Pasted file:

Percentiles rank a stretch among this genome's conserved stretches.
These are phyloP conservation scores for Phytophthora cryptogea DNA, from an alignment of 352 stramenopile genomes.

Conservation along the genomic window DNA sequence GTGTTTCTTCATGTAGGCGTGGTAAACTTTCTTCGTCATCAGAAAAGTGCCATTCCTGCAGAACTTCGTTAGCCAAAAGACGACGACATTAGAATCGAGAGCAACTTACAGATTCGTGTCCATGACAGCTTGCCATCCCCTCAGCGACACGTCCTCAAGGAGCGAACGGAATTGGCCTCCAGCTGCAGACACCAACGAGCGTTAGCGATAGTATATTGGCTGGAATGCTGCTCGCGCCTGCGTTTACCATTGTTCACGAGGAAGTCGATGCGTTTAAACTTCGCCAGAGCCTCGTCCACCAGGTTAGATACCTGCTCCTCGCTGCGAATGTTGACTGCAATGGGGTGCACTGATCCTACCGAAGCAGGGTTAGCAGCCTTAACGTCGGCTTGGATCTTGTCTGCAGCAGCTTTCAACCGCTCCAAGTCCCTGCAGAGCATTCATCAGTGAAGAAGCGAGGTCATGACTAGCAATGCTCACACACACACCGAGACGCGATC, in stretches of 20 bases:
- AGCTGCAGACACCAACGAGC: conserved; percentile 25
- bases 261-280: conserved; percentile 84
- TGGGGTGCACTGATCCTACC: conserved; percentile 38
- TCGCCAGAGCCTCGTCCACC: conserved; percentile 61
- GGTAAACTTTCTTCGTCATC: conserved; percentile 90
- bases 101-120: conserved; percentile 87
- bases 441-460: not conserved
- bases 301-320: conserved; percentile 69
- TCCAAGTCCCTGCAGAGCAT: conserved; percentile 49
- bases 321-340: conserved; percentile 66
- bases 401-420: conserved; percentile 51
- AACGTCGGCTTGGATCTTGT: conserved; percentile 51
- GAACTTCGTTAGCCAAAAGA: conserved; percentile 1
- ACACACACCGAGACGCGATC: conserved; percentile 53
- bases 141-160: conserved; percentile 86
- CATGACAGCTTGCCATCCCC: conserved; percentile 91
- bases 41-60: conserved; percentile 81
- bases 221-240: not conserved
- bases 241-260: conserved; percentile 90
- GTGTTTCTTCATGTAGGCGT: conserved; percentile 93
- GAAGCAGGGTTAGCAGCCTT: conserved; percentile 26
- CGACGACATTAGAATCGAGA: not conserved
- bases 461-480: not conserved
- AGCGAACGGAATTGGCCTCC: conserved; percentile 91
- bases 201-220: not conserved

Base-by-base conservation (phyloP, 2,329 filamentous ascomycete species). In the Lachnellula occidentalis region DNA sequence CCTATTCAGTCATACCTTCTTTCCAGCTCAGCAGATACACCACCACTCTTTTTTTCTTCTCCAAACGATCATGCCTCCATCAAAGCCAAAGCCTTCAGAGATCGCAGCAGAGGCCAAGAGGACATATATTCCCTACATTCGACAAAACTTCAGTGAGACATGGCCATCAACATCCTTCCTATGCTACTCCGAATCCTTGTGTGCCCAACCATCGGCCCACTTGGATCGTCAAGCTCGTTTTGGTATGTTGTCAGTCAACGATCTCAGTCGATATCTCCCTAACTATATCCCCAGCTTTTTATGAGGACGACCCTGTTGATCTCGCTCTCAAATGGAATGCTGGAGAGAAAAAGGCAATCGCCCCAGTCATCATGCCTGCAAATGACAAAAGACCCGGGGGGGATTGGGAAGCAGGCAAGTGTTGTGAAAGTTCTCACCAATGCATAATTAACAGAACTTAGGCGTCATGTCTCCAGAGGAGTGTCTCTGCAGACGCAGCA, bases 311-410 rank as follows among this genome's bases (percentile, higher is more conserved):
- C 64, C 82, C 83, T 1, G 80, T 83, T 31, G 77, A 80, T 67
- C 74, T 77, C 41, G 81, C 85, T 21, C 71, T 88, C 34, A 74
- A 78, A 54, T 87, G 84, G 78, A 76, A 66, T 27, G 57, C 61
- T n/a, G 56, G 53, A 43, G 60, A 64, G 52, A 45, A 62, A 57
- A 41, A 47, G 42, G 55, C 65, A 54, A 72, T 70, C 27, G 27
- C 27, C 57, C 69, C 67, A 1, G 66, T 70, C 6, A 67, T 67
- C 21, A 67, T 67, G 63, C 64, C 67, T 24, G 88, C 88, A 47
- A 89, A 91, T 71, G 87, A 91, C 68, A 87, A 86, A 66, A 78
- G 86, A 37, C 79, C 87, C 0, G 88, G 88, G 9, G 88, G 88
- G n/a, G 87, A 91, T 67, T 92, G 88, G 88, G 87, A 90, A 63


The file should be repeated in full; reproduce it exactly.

Percentiles rank a stretch among this genome's conserved stretches.
These are phyloP conservation scores for Phytophthora cryptogea DNA, from an alignment of 352 stramenopile genomes.

Conservation along the genomic window DNA sequence GTGTTTCTTCATGTAGGCGTGGTAAACTTTCTTCGTCATCAGAAAAGTGCCATTCCTGCAGAACTTCGTTAGCCAAAAGACGACGACATTAGAATCGAGAGCAACTTACAGATTCGTGTCCATGACAGCTTGCCATCCCCTCAGCGACACGTCCTCAAGGAGCGAACGGAATTGGCCTCCAGCTGCAGACACCAACGAGCGTTAGCGATAGTATATTGGCTGGAATGCTGCTCGCGCCTGCGTTTACCATTGTTCACGAGGAAGTCGATGCGTTTAAACTTCGCCAGAGCCTCGTCCACCAGGTTAGATACCTGCTCCTCGCTGCGAATGTTGACTGCAATGGGGTGCACTGATCCTACCGAAGCAGGGTTAGCAGCCTTAACGTCGGCTTGGATCTTGTCTGCAGCAGCTTTCAACCGCTCCAAGTCCCTGCAGAGCATTCATCAGTGAAGAAGCGAGGTCATGACTAGCAATGCTCACACACACACCGAGACGCGATC, in stretches of 20 bases:
- AGCTGCAGACACCAACGAGC: conserved; percentile 25
- bases 261-280: conserved; percentile 84
- TGGGGTGCACTGATCCTACC: conserved; percentile 38
- TCGCCAGAGCCTCGTCCACC: conserved; percentile 61
- GGTAAACTTTCTTCGTCATC: conserved; percentile 90
- bases 101-120: conserved; percentile 87
- bases 441-460: not conserved
- bases 301-320: conserved; percentile 69
- TCCAAGTCCCTGCAGAGCAT: conserved; percentile 49
- bases 321-340: conserved; percentile 66
- bases 401-420: conserved; percentile 51
- AACGTCGGCTTGGATCTTGT: conserved; percentile 51
- GAACTTCGTTAGCCAAAAGA: conserved; percentile 1
- ACACACACCGAGACGCGATC: conserved; percentile 53
- bases 141-160: conserved; percentile 86
- CATGACAGCTTGCCATCCCC: conserved; percentile 91
- bases 41-60: conserved; percentile 81
- bases 221-240: not conserved
- bases 241-260: conserved; percentile 90
- GTGTTTCTTCATGTAGGCGT: conserved; percentile 93
- GAAGCAGGGTTAGCAGCCTT: conserved; percentile 26
- CGACGACATTAGAATCGAGA: not conserved
- bases 461-480: not conserved
- AGCGAACGGAATTGGCCTCC: conserved; percentile 91
- bases 201-220: not conserved

Base-by-base conservation (phyloP, 2,329 filamentous ascomycete species). In the Lachnellula occidentalis region DNA sequence CCTATTCAGTCATACCTTCTTTCCAGCTCAGCAGATACACCACCACTCTTTTTTTCTTCTCCAAACGATCATGCCTCCATCAAAGCCAAAGCCTTCAGAGATCGCAGCAGAGGCCAAGAGGACATATATTCCCTACATTCGACAAAACTTCAGTGAGACATGGCCATCAACATCCTTCCTATGCTACTCCGAATCCTTGTGTGCCCAACCATCGGCCCACTTGGATCGTCAAGCTCGTTTTGGTATGTTGTCAGTCAACGATCTCAGTCGATATCTCCCTAACTATATCCCCAGCTTTTTATGAGGACGACCCTGTTGATCTCGCTCTCAAATGGAATGCTGGAGAGAAAAAGGCAATCGCCCCAGTCATCATGCCTGCAAATGACAAAAGACCCGGGGGGGATTGGGAAGCAGGCAAGTGTTGTGAAAGTTCTCACCAATGCATAATTAACAGAACTTAGGCGTCATGTCTCCAGAGGAGTGTCTCTGCAGACGCAGCA, bases 311-410 rank as follows among this genome's bases (percentile, higher is more conserved):
- C 64, C 82, C 83, T 1, G 80, T 83, T 31, G 77, A 80, T 67
- C 74, T 77, C 41, G 81, C 85, T 21, C 71, T 88, C 34, A 74
- A 78, A 54, T 87, G 84, G 78, A 76, A 66, T 27, G 57, C 61
- T n/a, G 56, G 53, A 43, G 60, A 64, G 52, A 45, A 62, A 57
- A 41, A 47, G 42, G 55, C 65, A 54, A 72, T 70, C 27, G 27
- C 27, C 57, C 69, C 67, A 1, G 66, T 70, C 6, A 67, T 67
- C 21, A 67, T 67, G 63, C 64, C 67, T 24, G 88, C 88, A 47
- A 89, A 91, T 71, G 87, A 91, C 68, A 87, A 86, A 66, A 78
- G 86, A 37, C 79, C 87, C 0, G 88, G 88, G 9, G 88, G 88
- G n/a, G 87, A 91, T 67, T 92, G 88, G 88, G 87, A 90, A 63